Life Stories

Spencer's Gift To His "Bro", Dave

Spencer's Story 

I have always said that if I could ever help my bro (that's how we see each other - as brothers) I would.

When Dave's health was slowly deteriorating I spoke with my wife about what I wanted to do, then contacted Dave’s transplant coordinator to put myself forward for donation without him knowing.  After a some tests I was given the good news that I was a match to donate and the process began.

For me it was a very easy decision.  The reason I did what I did was to have my bro here with me; I didn't want to lose him.  All through my comprehensive testing and build-up to our operation I was totally chilled and un-fazed by it all.  Many friends, family and work colleagues commented on how relaxed I was about it all; even the surgeon commented that I was very laidback. 

The surgery was done by key hole.  It was not painful in any way; a bit uncomfortable perhaps, but that was because of where the main scar was (like a Caesarian scar).

I was only in hospital for four days.  My recuperation was six weeks, mainly due to the nature of the job I do, which is manual work; they were concerned about a possible hernia.  But my recovery was fine and in the whole painless.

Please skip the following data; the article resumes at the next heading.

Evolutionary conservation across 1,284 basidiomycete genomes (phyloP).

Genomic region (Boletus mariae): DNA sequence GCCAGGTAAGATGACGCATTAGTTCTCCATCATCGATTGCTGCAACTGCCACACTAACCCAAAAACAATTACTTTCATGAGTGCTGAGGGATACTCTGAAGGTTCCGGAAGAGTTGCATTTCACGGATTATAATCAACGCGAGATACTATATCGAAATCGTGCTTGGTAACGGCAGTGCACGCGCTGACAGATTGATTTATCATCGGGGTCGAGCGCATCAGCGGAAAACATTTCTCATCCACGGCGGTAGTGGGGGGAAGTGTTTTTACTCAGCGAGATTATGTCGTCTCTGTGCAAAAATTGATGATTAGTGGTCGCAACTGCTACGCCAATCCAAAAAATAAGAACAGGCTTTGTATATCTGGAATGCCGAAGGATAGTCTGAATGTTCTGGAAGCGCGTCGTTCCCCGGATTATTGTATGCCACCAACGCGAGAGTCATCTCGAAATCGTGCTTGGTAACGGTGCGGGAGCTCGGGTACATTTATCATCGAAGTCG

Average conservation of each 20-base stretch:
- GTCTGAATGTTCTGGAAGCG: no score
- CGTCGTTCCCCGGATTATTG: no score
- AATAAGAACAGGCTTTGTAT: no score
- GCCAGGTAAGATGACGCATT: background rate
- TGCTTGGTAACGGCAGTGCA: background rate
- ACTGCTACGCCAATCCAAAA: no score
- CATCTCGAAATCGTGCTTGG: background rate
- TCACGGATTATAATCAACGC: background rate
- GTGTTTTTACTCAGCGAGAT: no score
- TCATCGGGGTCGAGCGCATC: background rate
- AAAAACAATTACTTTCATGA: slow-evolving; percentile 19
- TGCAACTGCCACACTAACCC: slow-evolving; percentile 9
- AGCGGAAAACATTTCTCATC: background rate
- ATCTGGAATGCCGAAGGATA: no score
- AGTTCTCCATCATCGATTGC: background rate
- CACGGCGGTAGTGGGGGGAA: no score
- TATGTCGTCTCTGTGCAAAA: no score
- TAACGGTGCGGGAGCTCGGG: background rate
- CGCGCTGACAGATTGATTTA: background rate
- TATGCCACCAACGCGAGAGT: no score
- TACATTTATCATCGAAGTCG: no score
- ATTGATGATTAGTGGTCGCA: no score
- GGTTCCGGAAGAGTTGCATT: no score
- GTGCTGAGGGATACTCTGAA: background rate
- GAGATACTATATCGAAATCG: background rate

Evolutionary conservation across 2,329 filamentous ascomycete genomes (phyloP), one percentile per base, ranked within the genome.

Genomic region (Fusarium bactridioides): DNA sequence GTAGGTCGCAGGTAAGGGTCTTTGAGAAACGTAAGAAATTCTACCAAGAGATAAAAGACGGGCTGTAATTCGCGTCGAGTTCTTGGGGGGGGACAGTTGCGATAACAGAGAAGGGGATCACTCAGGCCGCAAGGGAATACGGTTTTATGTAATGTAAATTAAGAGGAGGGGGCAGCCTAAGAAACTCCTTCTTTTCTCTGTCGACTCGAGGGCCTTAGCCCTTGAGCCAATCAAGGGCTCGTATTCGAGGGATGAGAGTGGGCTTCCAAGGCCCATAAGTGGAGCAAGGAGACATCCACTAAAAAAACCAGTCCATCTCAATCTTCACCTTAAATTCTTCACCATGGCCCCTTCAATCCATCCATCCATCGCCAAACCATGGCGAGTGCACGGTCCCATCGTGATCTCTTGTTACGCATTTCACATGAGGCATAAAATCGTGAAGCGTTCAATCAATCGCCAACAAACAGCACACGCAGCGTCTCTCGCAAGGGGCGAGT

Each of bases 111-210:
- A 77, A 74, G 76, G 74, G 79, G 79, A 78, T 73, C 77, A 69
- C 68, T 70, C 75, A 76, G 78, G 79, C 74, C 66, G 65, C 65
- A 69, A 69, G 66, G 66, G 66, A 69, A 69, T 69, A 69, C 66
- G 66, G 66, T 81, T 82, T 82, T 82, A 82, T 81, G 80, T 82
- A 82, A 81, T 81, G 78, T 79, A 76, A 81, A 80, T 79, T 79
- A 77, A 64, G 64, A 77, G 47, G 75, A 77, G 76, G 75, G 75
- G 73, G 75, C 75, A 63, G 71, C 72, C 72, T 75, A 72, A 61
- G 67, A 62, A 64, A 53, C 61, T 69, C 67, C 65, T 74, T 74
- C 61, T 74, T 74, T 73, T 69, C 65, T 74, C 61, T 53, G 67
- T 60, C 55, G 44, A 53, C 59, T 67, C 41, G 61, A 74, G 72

I have been referred to as a ‘Hero’ but I don't like that as I’m far from it.  I just did what I wanted to do to make sure my best mate lived a healthy life, and for his family to have him for a lot longer too.

Since having the transplant he and his wife have gone on to have a baby daughter; we all joke and say that, technically, she’s half mine!  Without my kidney she wouldn’t be here and nor would he!

We are closer now than before, if that is at all possible.  We speak most days and see each other regularly.  It’s great for us all to be able to do the things we do now that he is so much healthier.

Dave's Story 

I was diagnosed with acute kidney failure in late 1997 and was told I would need a transplant.  I was immediately put on to Hemodialysis.  It all happened very quickly and was a huge shock, but I was very lucky to receive a kidney transplant in March 1998, from a deceased donor.

Around 2009 the kidney started to deteriorate, but for the next four years I managed to avoid dialysis and carry on with life as I was dealing with it relatively well.  In late 2012 my consultant advised that I should go on the transplant list again as the kidney was continuing to fail.  I obviously explained this to all my family and close friends, including my best mate Spence who I have known for over 20 years - better known as ‘my bruv’.  This is something that we have called each other for many years as we have always been so close and just like brothers.

One day Spence came to visit me at work and we were just having a cup of tea when his phone went.  He stepped outside to take the call and when he returned he told me it was the hospital; I was worried and asked what was wrong!  He explained that it was the transplant nurse from my hospital and said that he had been to get tested to see if he was a match for me which, unbelievably, he was!  I was in complete shock and overtaken by emotion that he would even get tested for me, let alone be a match.  We both got very emotional and had a huge ‘man’ hug.